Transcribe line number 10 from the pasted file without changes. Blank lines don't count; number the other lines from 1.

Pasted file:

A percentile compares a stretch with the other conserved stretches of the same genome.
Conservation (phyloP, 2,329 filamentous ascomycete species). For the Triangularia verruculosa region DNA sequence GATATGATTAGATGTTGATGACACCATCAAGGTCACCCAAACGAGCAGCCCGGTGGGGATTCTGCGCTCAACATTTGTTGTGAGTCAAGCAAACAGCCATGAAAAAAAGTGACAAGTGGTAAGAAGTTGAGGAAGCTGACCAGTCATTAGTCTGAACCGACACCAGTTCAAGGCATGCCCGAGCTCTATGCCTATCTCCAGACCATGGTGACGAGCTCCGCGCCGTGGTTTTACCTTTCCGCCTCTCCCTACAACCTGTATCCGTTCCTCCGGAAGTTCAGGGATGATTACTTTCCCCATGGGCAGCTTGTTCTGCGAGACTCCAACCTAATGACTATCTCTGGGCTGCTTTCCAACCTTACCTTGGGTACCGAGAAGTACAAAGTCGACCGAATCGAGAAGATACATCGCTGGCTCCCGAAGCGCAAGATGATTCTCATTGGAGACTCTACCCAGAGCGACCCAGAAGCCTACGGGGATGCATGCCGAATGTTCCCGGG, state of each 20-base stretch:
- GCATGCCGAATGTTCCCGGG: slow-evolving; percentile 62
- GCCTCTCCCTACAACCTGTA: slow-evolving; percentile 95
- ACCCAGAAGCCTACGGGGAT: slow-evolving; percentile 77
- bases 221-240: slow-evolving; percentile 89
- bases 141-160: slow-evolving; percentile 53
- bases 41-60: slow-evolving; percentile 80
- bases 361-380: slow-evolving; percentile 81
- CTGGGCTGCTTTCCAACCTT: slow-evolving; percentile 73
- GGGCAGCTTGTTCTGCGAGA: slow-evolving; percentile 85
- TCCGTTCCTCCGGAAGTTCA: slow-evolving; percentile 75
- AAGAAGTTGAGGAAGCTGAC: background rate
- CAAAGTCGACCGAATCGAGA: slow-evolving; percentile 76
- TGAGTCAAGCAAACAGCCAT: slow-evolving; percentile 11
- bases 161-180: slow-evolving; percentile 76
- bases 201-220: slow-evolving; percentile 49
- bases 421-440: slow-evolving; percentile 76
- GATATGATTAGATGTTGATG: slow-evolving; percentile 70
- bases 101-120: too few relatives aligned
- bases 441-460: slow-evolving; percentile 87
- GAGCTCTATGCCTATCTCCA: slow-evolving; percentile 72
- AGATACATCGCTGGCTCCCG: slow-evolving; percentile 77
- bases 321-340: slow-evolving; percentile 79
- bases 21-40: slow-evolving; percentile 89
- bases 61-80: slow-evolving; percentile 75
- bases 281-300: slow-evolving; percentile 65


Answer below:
- CTGGGCTGCTTTCCAACCTT: slow-evolving; percentile 73